A young WSUMC member dedicates a small free hygiene pantry to the underserved in the soup cellar

Lydia Conte shows the contents of the Little Free Hygiene Pantry.

Thanks to recent high school graduate Lydia Conte, Washington Street United Methodist Church (WSUMC) has opened a small, free hygiene pantry in its soup cellar. Conte’s idea was to create a pantry of hygiene products that most of us take for granted and make them available every day for those less fortunate. For those partaking in the meals served in the Washington Street Soup Cellar, Lydia’s Little Free Hygiene Pantry is now open.

With Reverend Becky Shirley and others at the church, Conte was brainstorming ideas for her Girl Scout Gold Award project. Looking back on the many service projects she had enjoyed in the past, she realized that some of her favorite experiences had been helping out in the Washington Street Soup Cellar.

“When I was little, I always loved being part of Mary’s Maiden Circle. Filling bags full of hygiene products for soup cellar customers during the holidays has always been one of my favorite things to do,” Conte said. “I knew I wanted to do something to honor the impact this had on me under the guidance of Mary Lide and Kathy Wright. They taught me to feel the joy of caring for others.

The small free hygiene pantry

The small free hygiene pantry

His idea was simple: to provide hygiene products all year round to people in need. The soup cellar was a perfect outlet to reach this community, which is why the idea for the Little Free Hygiene Pantry was born. A cabinet purchased from a thrift store was refurbished and stocked with 10 different types of travel-size hygiene products. Now diners can browse and take what they need when exiting the soup cellar.

Personal hygiene is so important, not only for physical health but also for good mental health. When personal hygiene declines, it can easily lead to self-esteem issues, which are just as dangerous and damaging for adults as they are for teenagers.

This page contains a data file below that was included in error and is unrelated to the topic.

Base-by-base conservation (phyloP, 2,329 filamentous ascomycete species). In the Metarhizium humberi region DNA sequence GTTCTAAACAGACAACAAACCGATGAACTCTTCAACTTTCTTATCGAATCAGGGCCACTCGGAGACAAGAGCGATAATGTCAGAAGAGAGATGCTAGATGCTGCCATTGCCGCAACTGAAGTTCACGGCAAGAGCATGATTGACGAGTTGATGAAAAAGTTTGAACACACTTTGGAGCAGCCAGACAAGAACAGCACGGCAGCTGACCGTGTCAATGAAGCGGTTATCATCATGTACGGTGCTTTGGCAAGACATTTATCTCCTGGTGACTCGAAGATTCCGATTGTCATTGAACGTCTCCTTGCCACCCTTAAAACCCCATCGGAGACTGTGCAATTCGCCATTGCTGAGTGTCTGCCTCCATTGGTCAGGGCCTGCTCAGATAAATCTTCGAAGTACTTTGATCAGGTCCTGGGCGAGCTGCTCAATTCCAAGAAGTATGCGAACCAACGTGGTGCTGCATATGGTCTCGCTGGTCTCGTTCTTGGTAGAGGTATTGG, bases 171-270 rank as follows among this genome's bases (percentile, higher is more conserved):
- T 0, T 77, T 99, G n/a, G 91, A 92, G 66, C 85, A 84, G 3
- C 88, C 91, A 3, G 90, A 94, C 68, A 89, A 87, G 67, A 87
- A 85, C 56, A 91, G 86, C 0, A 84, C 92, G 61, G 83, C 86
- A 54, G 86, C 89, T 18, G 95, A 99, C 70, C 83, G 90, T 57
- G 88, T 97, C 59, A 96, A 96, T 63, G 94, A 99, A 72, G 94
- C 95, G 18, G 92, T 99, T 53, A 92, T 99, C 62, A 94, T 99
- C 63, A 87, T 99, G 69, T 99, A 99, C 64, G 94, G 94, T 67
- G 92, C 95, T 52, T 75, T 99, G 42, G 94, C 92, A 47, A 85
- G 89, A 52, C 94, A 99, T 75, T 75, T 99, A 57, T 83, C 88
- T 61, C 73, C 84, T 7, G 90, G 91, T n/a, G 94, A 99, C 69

Washington Street’s Soup Cellar has been feeding the underserved for over 40 years. Meals are served weekdays from 11:30 a.m. to 12:30 p.m. to anyone in need. Each year, the WSUMC Soup Cellar serves more than 4,000 meals. Volunteers from various local churches help prepare and serve meals each week. For more information about the Soup Cellar, please contact Robbie Douglas at rdouglas@wsmethodist.org.

Donations to the Little Free Hygiene Pantry can be made online at wsmethodist.org/giving or by visiting the Little Free Hygiene Pantry Wish List on AmazonSmile at smile. amazon.com/hz/charitylist/ls/3HOHKMA2BJHUW/ref=smi_ext_lnk_lcl_cl.

Washington Street was established in 1803 and was the first Christian place of worship in Colombia. In January 2016, WSUMC updated its statement of identity to reflect the vision of the church and its congregation: “The congregation of WSUMC praises and serves God from the heart of the city in a way that reaches our close neighbors and distant. We welcome all who seek the love and mercy of Christ, regardless of race, creed, age, gender, national origin, sexual orientation, gender identity, or economic status. We honor the traditions rooted in our history, our expression of worship and our respect for theological curiosity. We nevertheless consider vital change and continuous renewal as essential to spiritual growth.

Washington Street welcomes everyone for worship at 11 a.m. on Sundays at its historic shrine or via Youtube live stream each week. Sunday school is offered to all ages and the crèche is open to newborns up to the age of three.

To learn more about WSUMC, its missions, classes, and social interest teams, please visit wsmethodist.org or visit 1401 Washington Street.

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